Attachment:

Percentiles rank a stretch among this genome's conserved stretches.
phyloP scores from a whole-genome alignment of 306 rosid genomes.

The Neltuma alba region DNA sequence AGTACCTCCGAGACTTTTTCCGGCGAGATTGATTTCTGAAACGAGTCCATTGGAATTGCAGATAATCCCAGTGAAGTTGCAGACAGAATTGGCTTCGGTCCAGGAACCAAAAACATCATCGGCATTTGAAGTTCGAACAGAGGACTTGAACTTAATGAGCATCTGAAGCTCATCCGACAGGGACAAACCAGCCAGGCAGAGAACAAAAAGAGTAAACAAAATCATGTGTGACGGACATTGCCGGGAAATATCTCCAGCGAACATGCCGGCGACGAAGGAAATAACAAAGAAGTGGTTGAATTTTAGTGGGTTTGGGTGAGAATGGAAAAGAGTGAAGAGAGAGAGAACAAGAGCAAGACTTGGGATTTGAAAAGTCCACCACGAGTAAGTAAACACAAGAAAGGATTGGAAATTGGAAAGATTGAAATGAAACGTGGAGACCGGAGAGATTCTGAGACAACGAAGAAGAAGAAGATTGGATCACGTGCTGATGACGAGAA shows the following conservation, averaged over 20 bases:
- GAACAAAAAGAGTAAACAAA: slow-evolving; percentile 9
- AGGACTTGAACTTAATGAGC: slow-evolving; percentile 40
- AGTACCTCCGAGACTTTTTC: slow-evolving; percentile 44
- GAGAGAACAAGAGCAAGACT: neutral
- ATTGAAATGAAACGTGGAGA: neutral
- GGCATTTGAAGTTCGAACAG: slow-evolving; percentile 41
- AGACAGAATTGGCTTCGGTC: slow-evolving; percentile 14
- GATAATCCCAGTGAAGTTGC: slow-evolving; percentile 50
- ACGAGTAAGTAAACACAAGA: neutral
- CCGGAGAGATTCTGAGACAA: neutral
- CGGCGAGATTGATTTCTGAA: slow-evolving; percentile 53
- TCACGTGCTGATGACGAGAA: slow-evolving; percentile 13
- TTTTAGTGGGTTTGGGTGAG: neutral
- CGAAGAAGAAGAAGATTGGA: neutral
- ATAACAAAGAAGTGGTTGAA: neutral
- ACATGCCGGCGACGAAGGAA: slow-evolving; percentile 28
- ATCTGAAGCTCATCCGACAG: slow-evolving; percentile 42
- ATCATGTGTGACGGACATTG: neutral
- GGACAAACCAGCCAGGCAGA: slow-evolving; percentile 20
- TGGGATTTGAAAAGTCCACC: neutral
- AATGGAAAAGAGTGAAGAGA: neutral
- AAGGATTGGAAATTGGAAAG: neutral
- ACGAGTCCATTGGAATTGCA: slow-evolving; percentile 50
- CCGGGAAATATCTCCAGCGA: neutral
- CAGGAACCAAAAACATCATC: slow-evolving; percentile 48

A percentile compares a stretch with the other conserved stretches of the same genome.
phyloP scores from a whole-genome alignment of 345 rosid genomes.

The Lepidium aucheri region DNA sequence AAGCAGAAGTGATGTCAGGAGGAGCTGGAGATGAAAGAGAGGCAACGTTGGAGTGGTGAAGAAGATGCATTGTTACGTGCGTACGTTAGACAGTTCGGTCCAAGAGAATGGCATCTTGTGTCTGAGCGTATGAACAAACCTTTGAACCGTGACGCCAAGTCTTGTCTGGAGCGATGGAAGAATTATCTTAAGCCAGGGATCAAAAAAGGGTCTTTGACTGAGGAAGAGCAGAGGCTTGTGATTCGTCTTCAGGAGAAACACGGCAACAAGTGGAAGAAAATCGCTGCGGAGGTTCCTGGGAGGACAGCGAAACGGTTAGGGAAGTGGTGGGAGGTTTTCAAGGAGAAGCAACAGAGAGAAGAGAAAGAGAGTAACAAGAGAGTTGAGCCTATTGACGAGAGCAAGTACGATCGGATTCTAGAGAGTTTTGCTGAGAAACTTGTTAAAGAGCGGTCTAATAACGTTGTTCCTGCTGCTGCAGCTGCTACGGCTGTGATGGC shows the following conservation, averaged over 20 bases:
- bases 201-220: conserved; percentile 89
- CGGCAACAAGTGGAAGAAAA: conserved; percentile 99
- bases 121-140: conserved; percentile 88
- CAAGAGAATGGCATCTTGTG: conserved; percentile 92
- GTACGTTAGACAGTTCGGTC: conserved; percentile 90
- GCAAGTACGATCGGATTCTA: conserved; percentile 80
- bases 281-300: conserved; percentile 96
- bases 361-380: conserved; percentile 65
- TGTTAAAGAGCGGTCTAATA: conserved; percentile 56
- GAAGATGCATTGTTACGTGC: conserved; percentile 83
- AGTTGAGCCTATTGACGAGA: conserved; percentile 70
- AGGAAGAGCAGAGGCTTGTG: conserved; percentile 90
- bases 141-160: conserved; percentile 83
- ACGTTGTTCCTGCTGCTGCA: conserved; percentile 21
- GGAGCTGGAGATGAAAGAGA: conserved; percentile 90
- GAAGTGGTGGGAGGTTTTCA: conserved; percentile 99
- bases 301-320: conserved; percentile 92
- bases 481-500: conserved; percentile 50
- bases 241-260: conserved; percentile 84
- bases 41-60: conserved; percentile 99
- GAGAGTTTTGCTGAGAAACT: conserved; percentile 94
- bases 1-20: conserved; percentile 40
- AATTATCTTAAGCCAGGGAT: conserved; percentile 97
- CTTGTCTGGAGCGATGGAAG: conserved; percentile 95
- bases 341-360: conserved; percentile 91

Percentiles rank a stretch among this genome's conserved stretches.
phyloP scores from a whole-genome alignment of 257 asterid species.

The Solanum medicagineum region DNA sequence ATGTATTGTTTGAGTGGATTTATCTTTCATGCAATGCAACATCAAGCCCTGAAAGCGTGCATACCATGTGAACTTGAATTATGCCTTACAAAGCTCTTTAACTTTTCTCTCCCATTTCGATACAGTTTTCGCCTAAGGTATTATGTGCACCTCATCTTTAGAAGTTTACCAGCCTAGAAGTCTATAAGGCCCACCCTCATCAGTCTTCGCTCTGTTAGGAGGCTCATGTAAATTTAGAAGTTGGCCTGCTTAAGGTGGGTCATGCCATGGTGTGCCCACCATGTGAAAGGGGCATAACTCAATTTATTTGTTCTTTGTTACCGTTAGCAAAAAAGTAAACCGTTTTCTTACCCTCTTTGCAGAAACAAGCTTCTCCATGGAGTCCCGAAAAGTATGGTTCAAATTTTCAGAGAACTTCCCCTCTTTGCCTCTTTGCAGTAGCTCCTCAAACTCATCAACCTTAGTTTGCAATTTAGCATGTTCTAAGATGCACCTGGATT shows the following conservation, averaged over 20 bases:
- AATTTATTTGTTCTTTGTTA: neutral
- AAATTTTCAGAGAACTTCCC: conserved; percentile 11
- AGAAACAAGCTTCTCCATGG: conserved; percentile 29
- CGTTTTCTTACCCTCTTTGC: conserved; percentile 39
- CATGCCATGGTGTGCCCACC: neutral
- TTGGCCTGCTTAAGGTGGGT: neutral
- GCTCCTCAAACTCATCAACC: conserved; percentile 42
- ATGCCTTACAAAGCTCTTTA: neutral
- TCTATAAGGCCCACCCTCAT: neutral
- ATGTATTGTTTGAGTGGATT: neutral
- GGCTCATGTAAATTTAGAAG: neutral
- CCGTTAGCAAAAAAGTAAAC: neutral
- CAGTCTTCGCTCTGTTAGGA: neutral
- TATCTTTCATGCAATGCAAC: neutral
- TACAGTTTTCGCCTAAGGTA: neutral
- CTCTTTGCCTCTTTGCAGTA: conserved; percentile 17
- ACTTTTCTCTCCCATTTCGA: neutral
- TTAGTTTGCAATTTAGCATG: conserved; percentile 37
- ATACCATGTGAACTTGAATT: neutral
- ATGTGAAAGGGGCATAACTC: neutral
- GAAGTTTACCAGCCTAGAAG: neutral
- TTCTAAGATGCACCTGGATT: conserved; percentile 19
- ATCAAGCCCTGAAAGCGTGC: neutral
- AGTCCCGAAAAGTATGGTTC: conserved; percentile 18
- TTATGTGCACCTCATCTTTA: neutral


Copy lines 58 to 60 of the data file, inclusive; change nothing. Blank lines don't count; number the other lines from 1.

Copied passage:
phyloP scores from a whole-genome alignment of 257 asterid species.

The Solanum medicagineum region DNA sequence ATGTATTGTTTGAGTGGATTTATCTTTCATGCAATGCAACATCAAGCCCTGAAAGCGTGCATACCATGTGAACTTGAATTATGCCTTACAAAGCTCTTTAACTTTTCTCTCCCATTTCGATACAGTTTTCGCCTAAGGTATTATGTGCACCTCATCTTTAGAAGTTTACCAGCCTAGAAGTCTATAAGGCCCACCCTCATCAGTCTTCGCTCTGTTAGGAGGCTCATGTAAATTTAGAAGTTGGCCTGCTTAAGGTGGGTCATGCCATGGTGTGCCCACCATGTGAAAGGGGCATAACTCAATTTATTTGTTCTTTGTTACCGTTAGCAAAAAAGTAAACCGTTTTCTTACCCTCTTTGCAGAAACAAGCTTCTCCATGGAGTCCCGAAAAGTATGGTTCAAATTTTCAGAGAACTTCCCCTCTTTGCCTCTTTGCAGTAGCTCCTCAAACTCATCAACCTTAGTTTGCAATTTAGCATGTTCTAAGATGCACCTGGATT shows the following conservation, averaged over 20 bases:
- AATTTATTTGTTCTTTGTTA: neutral